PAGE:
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3D-Printed Fashion Line Inspired by Tension Between Real and Virtual

3D-Printed Fashion Line Inspired by Tension Between Real and Virtual

Hard Copy by designer Noa Raviv uses computerized patterns of grids and lines

Leah Gonzalez

Fashion created via 3D-printing technology is certainly not a new thing, but the many ways the technology is being used by designers to create increasingly unique pieces is a testament to the seemingly endless possibilities that 3D-printing presents for the industry.

One of the latest 3D-printed fashion lines that have gained attention is Hard Copy by 26-year-old Noa Raviv, a designer based in Tel Aviv, Israel.

The fashion collection integrated 3D-printed elements with familiar fabrics. The fashion collection was inspired by “the tension between the real and the virtual, between 2D and 3D,” according to the designer. Raviv based the different pieces on computerized patterns of grids and lines that were manipulated to create odd forms and waves. The results are visually fascinating pieces that seem to appear like distorted 3D drawings brought to life.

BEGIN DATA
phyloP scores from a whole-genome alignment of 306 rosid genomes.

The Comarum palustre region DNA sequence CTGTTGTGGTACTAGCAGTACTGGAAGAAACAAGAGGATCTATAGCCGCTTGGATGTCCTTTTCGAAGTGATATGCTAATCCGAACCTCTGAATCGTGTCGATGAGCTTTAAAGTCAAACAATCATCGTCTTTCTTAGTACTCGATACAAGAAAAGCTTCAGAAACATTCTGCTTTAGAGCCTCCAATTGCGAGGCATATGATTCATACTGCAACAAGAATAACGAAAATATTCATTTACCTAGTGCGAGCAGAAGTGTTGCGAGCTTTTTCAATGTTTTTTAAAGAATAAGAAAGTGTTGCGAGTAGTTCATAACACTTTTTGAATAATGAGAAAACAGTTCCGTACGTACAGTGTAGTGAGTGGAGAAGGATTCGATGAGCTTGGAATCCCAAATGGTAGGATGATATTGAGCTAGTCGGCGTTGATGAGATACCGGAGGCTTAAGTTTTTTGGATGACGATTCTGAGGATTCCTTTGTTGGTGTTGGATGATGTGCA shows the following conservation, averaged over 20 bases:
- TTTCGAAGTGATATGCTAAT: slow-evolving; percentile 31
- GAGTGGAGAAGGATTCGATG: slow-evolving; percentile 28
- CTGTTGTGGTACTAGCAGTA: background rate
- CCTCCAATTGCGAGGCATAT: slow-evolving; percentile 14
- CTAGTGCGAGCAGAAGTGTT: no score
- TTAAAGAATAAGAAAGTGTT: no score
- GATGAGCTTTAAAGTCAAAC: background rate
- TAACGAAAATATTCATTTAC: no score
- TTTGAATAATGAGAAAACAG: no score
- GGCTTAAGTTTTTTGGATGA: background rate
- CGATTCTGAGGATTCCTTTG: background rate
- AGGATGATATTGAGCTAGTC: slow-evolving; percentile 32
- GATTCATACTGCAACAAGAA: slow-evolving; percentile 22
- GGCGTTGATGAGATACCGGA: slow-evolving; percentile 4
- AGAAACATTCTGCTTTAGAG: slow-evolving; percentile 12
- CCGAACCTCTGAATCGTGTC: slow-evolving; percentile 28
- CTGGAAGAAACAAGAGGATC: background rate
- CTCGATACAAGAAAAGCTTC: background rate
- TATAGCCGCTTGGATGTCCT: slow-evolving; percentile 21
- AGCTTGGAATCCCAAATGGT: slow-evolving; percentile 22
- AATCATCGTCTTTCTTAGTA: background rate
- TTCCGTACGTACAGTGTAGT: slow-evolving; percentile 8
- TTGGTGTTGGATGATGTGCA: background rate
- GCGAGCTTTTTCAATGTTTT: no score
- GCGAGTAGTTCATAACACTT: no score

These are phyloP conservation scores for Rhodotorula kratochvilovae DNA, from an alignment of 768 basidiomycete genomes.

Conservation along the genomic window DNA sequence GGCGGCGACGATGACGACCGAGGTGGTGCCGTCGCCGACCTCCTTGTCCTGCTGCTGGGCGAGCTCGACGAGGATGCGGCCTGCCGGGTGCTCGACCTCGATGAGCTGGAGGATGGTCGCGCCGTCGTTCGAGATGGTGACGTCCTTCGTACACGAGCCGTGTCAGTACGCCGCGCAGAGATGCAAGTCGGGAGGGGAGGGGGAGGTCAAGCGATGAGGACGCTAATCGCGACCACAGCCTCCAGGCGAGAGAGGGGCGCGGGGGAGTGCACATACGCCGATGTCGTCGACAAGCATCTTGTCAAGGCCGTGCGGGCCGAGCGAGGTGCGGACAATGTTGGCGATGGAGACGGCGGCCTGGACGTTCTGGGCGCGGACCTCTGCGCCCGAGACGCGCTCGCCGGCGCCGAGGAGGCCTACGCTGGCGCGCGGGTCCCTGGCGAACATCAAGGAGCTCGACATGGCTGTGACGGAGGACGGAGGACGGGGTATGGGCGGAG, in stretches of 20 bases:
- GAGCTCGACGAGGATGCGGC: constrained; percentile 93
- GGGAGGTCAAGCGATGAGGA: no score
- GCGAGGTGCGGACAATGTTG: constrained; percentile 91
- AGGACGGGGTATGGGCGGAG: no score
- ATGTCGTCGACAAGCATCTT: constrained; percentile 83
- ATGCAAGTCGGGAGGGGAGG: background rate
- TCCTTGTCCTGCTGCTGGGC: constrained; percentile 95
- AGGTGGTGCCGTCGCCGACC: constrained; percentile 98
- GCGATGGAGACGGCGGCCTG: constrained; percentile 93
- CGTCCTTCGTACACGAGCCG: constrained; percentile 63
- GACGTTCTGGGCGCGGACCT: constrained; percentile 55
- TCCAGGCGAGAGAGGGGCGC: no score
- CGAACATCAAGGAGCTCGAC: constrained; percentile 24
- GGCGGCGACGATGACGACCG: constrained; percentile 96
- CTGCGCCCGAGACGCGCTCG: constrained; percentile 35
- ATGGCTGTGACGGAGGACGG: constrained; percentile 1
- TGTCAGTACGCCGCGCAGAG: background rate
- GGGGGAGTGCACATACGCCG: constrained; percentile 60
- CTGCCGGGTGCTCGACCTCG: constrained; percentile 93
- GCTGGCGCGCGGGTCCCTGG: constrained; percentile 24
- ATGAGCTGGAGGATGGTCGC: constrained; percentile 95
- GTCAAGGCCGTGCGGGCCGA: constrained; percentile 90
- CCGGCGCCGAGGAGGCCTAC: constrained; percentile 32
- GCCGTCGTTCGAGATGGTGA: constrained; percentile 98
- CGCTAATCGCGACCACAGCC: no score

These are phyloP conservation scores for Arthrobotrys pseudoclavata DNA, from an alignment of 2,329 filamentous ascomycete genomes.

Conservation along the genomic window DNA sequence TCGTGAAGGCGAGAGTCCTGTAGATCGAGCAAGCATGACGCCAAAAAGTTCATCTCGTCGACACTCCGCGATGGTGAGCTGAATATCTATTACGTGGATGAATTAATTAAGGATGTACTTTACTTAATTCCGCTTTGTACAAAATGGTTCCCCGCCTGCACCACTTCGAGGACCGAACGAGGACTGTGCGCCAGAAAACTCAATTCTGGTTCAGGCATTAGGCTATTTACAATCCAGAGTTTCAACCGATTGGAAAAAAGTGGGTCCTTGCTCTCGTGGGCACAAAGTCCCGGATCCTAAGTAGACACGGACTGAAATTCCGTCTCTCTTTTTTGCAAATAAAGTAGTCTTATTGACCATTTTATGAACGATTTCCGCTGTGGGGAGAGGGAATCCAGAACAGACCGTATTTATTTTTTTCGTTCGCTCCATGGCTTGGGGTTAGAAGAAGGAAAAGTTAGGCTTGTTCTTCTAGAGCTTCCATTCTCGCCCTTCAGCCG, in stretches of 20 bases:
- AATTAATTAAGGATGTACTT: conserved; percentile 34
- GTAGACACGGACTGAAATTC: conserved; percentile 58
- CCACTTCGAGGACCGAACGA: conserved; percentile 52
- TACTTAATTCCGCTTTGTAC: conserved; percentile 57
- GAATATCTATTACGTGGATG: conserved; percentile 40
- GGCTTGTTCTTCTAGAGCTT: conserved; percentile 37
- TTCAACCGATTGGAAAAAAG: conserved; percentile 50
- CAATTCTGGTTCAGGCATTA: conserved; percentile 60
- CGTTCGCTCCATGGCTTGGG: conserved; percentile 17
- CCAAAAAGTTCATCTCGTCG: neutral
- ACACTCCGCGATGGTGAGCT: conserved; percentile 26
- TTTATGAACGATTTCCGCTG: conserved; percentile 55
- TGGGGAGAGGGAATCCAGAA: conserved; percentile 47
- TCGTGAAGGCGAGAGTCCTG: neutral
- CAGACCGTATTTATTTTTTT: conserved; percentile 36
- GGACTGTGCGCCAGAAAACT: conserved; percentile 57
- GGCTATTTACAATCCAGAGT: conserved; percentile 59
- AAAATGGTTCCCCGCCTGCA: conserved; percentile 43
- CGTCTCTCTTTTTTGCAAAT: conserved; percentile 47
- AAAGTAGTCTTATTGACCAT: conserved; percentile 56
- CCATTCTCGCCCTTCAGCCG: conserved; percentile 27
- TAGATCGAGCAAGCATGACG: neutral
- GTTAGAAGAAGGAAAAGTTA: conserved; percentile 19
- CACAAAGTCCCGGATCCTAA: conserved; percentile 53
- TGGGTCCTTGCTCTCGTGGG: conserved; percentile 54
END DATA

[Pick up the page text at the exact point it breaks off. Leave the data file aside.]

Raviv first created her designs using 3D modeling software then manipulated the designs by entering “impossible commands” or commands that involve complex combinations of parameters and codes. These commands created the designs, which she describes as objects that don’t exist or cannot be produced in the real world.

The designer 3D-printed elements of her designs and applied them to fabrics such as tulle and silk organza. She used bold black and white grids and lines, and added a pop of orange in some of her pieces. She also used simple and straight long skirts to contrast the distorted 3D patterns with all their volume and texture. Most of the pieces in the collection also feature sheer fabrics to emphasize the mix of 2D and 3D facets in the design concept.


Raviv created the 3D-printed elements using the Stratasys’s Objet Connex500 Multi-Material 3D printing technology. The designer created the collection as part of her student work at the Shenkar College of Engineering and Design in Ramat Gan, Israel.

View more images from the collection on Raviv’s website.

Noa Raviv

Source: My Modern Met, Motherboard

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